PCORI Fees Due By July 31, 2015

Established by the Affordable Care Act to be used as funding for the Patient Centered Outcomes Research Institute (PCORI), the seven-year fee is intended to be used to evaluate the clinical effectiveness of different treatment options and is sometimes called the Comparative Effectiveness Research Fee.

The fee applies to both fully insured and self-funded group health plans, regardless of grandfathered status.  There is no exemption for plans maintained by government, not-for-profit or church employers.

In addition to major medical plans, HRAs and FSAs that do not qualify as excepted benefits are also subject to the fee.  An HRA/FSA integrated with other medical coverage may only be treated as a single plan if both have the same plan year and plan sponsor.  An insured major medical plan and self-funded HRA (e.g., deductible reimbursement plan) would be considered separate plans, which would each be responsible for payment of the fee.  No payment will be due for the following types of plans:

  • Stand-alone dental and vision coverage
  • Life insurance
  • Disability and accident insurance
  • Health FSAs with only employee contributions (or employer contributions up to $500 annually)
  • Health savings accounts (HSAs)
  • Hospital indemnity or specified illness coverage
  • Employee assistance and wellness programs that do not provide significant medical care or treatment
  • Stop-loss coverage

Insurance companies are responsible for payment of the fee for insured plans. The plan sponsor (generally the employer) is responsible for payment of the fee for a self-funded plan, including a self-funded HRA or deductible reimbursement plan offered in connection with an insured medical plan.  Those plan sponsors should report and pay the fee using the Quarterly Federal Excise Tax Return from the IRS (Form 720, Part II).  Detailed instructions on completion of Form 720 are available here.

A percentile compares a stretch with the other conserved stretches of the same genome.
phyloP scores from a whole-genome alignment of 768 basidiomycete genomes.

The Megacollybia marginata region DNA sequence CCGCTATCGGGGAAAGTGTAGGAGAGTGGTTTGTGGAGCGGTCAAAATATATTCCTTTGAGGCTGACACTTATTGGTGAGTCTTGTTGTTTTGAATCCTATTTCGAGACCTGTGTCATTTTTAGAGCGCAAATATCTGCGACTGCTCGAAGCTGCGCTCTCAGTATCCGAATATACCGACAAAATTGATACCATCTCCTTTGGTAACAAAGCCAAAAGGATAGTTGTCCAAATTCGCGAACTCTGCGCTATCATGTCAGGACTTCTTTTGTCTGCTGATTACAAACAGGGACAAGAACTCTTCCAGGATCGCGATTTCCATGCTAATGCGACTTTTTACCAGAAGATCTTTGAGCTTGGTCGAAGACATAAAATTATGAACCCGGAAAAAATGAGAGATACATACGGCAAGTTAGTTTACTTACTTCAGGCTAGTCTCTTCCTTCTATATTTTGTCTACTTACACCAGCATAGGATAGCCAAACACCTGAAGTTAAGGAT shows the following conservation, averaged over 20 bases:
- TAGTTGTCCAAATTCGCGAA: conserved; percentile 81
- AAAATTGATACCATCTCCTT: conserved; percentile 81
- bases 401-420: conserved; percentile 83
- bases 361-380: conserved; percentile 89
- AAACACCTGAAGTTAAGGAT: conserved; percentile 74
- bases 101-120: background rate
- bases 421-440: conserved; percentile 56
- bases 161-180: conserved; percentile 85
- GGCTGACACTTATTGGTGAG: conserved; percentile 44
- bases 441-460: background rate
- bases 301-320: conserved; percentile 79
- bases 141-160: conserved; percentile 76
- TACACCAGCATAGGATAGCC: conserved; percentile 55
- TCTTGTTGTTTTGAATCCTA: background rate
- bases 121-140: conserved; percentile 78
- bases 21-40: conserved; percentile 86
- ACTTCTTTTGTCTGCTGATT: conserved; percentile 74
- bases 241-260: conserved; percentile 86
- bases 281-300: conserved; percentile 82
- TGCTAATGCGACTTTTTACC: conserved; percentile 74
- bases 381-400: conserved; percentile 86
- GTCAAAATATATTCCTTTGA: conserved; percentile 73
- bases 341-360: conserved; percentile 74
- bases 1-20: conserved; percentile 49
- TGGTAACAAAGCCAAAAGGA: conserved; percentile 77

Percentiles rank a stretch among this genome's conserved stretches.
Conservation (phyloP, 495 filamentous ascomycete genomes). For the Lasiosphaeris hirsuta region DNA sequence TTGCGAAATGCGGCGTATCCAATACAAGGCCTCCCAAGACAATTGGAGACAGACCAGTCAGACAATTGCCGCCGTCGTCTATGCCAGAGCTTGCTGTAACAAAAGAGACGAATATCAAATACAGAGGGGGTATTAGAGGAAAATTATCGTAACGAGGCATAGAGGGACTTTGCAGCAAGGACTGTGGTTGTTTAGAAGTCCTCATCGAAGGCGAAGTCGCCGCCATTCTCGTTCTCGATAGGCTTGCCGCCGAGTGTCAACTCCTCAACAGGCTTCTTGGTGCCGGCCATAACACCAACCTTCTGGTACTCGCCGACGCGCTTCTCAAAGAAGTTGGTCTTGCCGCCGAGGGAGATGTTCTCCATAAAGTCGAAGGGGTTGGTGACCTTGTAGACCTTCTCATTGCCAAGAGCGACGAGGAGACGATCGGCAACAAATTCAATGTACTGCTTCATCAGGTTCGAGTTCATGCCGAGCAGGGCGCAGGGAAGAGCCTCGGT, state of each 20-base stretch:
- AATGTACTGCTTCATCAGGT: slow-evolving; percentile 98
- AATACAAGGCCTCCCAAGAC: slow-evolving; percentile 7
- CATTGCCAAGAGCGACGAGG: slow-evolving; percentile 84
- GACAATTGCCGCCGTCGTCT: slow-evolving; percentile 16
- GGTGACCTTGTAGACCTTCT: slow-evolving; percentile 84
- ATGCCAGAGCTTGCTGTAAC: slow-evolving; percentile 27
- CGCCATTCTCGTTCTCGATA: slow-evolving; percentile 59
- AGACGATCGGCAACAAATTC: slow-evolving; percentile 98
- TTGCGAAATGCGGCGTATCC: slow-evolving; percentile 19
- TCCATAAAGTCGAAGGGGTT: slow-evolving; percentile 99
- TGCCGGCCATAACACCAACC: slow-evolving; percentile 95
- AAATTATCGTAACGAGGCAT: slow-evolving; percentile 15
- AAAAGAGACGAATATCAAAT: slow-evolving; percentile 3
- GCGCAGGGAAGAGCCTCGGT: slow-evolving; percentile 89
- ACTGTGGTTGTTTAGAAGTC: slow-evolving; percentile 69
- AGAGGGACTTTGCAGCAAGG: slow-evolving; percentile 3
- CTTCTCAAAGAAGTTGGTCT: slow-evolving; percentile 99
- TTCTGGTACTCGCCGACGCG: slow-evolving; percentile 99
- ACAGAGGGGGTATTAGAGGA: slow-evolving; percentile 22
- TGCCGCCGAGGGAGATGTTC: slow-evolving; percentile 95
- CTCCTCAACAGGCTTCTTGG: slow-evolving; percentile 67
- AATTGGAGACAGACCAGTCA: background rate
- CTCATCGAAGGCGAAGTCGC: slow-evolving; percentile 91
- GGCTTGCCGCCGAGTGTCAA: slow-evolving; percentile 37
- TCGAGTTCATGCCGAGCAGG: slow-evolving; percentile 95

The amount of the fee changes annually and is tied to plan year.  For this year, the fee will be $2 per covered life for plan years beginning February 1-October 1 and $2.08 for November, December and January 1 plan years.  That fee amount should be multiplied by the average number of individuals covered under the Plan during the applicable plan year (e.g., employee/spouse coverage would be considered 2 covered lives), although HRA/FSA plans can assume one covered life for each enrolled employee (or subscriber).  Retirees and COBRA participants should also be included in the covered lives calculation.

The average number of covered lives on which the fee is based may be determined using one of the following methods:

  • Actual count method–enrollment numbers on each day of the plan year are totaled and divided by total number of days in that plan year;
  • Snapshot method—Enrollment counts are taken from one consistent date each quarter (within 3 days) and divided by the number of dates on which a count was made; or
  • Form 5500 method (for plans that have actually filed the Form 5500 by July 31, 2015)—sum of reported participants covered at beginning and end of plan year; or if plan has self-only coverage, that sum divided by 2.Any erroneous payments should be reported using Form 720-X. The IRS has stated that plan sponsors may not reduce the amount reported and paid based on an overpayment from a prior year.
  • Plan sponsors must choose one method to use for each entire plan year, however they are permitted to change methods from year to year.
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About Dawn Kramer

Dawn is an attorney and Certified Employee Benefit Specialist (CEBS) in J.W. Terrill’s Consulting Services department. She advises clients on legal and regulatory issues affecting their employee benefit plans.

View all posts by Dawn Kramer

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